Why do you read? Maybe you read to relax after a long day, to learn about unfamiliar people or places, to make you laugh or to let you dream. Maybe you never really ask yourself why, but turn to books out of some vague instinct that they’re what you want or need.
The question of why humans invest such a lot of time and other resources in reading is an interesting one for researchers of both minds and texts, especially when it comes to fiction and poetry, where the answer doesn’t seem as obviously pragmatic as just learning useful facts. Whatever the answer is, it promises to tell us as much about human nature as it does about literature.
For decades now, researchers in cognitive literary studies have been suggesting reasons for why we read fiction. The dominant thinking is some variant on the idea that reading (especially reading narratives, often fictional) is pleasurable because it serves some evolutionarily adaptive purpose, in particular by giving us the chance to hone cognitive skills of one kind or another, free of real world risks. One strand of the general idea that narrative reading may increase our “fitness” is that it may quite literally help us be healthier.
Self-help books are an obvious place to start. There’s a growing body of research on “self-help bibliotherapy” (reading a self-help book, with or without some kind of formal guidance) which indicates that self-help books can sometimes be effective alternatives or supplements to other kinds of therapy.
But very little is known about whether readers respond in clinically relevant ways to poetry, fiction, or other narrative genres, such as memoir. The lack of evidence has not prevented a range of claims and theories from being proposed, and small-scale clinical uses of fiction and poetry by psychiatrists and psychotherapists seem to be fairly widespread.
So is the belief in art’s healing power just wishful thinking, or is there something to it?
Identification and insight
The focus of my work is eating disorders. To find out more about the effects of fiction-reading in this context, I set up a partnership with the leading UK eating disorder charity, Beat. We designed a detailed online questionnaire to ask respondents about the links they perceive between their reading habits and their mental health (with a focus on eating disorders). The survey attracted 885 responses (773 from people with personal experience of an eating disorder).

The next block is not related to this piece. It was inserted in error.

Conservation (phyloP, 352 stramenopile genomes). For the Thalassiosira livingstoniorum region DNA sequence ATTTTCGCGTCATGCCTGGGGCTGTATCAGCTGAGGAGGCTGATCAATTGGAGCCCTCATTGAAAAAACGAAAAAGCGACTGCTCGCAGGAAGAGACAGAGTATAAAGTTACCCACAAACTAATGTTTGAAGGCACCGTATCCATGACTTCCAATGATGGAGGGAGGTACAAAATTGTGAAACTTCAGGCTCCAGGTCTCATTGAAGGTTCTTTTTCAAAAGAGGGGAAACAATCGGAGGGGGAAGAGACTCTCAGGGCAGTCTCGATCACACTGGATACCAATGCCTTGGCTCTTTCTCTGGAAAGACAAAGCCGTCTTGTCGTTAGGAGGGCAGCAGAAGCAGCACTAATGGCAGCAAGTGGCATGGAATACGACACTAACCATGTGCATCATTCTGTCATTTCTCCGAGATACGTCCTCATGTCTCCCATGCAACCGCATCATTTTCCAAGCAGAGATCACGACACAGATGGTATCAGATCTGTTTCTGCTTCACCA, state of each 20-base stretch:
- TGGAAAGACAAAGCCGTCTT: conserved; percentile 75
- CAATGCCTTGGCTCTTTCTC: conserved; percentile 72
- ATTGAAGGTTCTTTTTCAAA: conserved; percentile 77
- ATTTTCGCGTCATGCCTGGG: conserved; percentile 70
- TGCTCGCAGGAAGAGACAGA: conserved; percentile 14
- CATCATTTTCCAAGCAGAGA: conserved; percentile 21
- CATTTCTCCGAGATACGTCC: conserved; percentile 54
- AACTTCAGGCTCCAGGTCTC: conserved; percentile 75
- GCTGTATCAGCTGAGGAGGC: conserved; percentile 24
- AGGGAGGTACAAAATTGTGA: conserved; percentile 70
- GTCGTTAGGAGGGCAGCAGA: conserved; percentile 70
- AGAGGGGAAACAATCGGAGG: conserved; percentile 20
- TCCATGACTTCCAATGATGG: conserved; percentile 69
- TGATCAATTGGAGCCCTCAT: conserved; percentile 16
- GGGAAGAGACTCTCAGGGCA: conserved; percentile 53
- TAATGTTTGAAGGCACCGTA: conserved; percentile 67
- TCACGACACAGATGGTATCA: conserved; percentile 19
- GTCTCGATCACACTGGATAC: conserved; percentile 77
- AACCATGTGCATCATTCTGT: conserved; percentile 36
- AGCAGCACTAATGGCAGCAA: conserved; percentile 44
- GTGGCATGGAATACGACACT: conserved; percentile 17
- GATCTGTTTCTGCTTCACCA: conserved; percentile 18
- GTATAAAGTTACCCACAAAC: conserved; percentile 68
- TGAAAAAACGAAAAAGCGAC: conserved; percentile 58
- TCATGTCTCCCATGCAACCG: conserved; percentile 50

We found that 69% of those with personal experience reported seeking out both fiction and nonfiction to help with their eating disorder, and that 36% had found the fiction or nonfiction they tried helpful. We asked people to rate the helpfulness and harmfulness of different types of text in relation to their eating disorder, and 15% rated fiction about subjects other than eating disorders as more helpful than any other text type. At the same time, memoirs featuring an eating disorder were rated the most harmful text type, with fiction about eating disorders in second place. This suggests a complex set of effects.
But how does reading fiction actually affect health, positively or negatively? The dominant theoretical view holds that therapeutic effects arise out of a process involving identification (with the character or situation in the text) followed by insight (into the nature of one’s condition). This is perhaps accompanied by some kind of strong cathartic emotional response, followed by a problem-solving stage in which the insights are converted into intentions for personal change. This type of model usually requires that texts should portray situations as similar as possible to the reader’s own, and that they should provide happy but realistic endings.